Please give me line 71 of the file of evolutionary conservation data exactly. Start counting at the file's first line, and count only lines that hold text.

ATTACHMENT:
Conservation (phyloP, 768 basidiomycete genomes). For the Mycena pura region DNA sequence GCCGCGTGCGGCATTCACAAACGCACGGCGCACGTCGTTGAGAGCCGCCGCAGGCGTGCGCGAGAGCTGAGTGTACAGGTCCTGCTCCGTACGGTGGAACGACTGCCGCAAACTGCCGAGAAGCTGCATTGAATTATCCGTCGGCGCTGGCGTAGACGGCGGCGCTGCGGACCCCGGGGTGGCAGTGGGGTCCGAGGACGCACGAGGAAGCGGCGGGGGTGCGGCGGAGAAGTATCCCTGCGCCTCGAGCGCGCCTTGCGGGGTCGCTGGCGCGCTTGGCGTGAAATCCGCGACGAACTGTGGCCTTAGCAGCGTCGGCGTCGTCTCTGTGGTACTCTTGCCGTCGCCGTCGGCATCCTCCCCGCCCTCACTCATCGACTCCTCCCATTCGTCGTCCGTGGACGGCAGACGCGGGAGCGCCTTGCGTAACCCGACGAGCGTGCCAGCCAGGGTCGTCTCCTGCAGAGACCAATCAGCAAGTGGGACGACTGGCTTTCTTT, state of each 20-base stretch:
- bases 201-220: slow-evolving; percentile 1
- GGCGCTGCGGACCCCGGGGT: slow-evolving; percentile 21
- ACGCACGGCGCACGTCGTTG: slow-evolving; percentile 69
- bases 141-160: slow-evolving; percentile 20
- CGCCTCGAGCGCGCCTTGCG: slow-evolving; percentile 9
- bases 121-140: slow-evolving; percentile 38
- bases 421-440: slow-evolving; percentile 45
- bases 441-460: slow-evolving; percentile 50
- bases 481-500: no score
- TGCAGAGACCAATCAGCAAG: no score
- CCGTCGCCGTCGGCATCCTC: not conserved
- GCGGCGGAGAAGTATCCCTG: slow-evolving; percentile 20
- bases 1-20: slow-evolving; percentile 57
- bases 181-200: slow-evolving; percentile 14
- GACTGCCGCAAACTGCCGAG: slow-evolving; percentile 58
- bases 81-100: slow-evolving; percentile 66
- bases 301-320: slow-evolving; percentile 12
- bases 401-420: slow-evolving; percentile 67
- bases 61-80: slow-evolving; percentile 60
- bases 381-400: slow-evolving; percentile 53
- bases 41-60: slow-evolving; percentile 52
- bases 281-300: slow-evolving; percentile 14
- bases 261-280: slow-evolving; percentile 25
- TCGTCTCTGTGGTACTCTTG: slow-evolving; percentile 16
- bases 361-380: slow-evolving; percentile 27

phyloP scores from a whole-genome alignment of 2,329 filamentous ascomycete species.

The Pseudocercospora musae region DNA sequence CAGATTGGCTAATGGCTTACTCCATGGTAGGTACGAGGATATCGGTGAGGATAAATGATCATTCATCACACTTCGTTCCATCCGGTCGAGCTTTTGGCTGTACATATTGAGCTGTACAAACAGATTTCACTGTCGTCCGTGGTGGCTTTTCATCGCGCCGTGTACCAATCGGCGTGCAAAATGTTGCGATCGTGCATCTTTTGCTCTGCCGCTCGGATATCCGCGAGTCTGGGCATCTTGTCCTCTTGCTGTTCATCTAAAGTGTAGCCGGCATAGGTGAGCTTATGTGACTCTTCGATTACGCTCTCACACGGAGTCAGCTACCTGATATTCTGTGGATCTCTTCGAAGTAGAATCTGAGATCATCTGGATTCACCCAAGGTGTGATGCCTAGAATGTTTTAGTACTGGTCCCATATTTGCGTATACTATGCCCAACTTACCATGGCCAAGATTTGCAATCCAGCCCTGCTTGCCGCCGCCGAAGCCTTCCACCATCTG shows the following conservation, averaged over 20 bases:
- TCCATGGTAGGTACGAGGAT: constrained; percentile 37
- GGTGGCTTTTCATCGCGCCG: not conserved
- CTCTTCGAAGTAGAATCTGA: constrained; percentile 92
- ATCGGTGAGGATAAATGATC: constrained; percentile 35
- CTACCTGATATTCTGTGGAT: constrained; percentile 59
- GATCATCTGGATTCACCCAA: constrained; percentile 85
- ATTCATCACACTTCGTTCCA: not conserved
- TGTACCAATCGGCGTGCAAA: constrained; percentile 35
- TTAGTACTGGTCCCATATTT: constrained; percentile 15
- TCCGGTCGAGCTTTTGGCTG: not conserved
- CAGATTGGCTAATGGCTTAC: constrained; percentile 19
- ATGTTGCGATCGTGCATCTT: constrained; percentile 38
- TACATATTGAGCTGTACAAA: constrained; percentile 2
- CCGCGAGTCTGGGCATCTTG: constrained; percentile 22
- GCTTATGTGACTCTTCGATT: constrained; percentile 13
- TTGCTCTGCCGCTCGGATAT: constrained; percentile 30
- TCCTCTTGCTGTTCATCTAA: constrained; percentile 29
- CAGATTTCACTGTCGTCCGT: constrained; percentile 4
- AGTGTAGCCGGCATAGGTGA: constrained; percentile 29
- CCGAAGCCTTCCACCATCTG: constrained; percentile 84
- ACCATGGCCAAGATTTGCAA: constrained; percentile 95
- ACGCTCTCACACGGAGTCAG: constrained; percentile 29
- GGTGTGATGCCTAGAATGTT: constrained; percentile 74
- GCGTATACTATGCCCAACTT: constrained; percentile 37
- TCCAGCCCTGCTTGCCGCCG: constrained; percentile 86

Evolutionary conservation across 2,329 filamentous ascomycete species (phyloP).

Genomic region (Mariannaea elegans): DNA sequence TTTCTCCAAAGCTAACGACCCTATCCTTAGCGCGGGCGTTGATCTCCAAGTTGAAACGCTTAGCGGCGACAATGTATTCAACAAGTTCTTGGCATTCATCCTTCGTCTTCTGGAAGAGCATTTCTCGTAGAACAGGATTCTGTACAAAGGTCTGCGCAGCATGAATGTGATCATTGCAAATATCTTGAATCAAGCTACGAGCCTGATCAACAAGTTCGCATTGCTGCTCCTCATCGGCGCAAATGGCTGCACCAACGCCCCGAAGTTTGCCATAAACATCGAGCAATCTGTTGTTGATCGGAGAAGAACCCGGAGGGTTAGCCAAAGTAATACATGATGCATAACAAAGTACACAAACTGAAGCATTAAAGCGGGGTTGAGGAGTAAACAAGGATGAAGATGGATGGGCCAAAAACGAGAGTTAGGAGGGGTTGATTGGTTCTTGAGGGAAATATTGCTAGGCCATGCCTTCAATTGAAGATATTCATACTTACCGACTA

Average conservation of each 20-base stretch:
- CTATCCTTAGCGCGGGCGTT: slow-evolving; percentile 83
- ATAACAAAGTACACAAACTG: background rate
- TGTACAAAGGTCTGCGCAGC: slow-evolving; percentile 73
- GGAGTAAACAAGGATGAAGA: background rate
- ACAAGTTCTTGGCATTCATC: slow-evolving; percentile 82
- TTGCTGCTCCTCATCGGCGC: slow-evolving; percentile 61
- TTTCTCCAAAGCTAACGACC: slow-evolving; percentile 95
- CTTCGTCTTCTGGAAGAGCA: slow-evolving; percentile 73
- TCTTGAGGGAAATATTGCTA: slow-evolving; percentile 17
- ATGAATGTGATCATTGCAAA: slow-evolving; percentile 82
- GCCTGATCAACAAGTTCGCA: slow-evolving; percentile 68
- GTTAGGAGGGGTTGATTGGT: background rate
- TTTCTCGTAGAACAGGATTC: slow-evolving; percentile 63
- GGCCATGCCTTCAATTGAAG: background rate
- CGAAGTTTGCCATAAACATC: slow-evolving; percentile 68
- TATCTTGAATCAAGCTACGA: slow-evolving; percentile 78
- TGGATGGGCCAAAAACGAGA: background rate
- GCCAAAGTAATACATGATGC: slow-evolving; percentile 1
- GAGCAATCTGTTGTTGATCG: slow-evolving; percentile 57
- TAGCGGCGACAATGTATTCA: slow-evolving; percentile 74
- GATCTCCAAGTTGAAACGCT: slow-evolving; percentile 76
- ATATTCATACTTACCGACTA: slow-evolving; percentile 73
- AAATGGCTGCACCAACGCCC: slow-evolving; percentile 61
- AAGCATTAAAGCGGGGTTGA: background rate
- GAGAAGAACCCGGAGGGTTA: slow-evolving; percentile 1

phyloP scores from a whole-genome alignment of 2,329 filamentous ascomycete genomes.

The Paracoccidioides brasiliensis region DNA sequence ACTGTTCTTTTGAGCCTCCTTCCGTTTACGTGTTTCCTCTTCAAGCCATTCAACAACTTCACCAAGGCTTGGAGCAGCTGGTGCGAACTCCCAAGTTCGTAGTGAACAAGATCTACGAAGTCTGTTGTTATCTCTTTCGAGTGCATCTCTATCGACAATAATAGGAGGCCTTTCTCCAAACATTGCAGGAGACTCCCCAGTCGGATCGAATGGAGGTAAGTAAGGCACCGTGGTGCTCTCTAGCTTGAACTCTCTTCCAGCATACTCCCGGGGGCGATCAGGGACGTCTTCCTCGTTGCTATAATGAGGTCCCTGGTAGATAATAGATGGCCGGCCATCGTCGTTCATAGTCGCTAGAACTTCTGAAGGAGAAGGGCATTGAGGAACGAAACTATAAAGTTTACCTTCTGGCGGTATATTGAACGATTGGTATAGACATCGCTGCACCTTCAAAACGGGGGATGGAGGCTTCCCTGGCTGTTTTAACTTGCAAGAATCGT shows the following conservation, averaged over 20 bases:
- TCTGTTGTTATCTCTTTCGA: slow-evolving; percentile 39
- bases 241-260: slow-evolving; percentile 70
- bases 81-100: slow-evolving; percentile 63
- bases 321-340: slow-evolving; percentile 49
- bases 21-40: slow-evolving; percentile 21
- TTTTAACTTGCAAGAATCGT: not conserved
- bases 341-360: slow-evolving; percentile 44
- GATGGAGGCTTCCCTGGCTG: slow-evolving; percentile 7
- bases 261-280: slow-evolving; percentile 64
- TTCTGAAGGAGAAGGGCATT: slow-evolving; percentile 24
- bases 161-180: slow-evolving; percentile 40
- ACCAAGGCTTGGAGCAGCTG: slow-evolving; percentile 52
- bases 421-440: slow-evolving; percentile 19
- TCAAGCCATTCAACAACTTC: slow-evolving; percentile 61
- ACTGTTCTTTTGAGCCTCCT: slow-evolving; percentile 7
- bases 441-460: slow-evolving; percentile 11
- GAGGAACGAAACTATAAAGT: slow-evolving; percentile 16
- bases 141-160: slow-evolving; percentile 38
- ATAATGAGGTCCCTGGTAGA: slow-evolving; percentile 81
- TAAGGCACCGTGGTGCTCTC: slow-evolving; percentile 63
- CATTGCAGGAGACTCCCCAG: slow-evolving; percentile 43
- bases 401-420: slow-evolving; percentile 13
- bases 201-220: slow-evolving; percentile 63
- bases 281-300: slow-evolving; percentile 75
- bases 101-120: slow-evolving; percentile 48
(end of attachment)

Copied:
- CGAAGTTTGCCATAAACATC: slow-evolving; percentile 68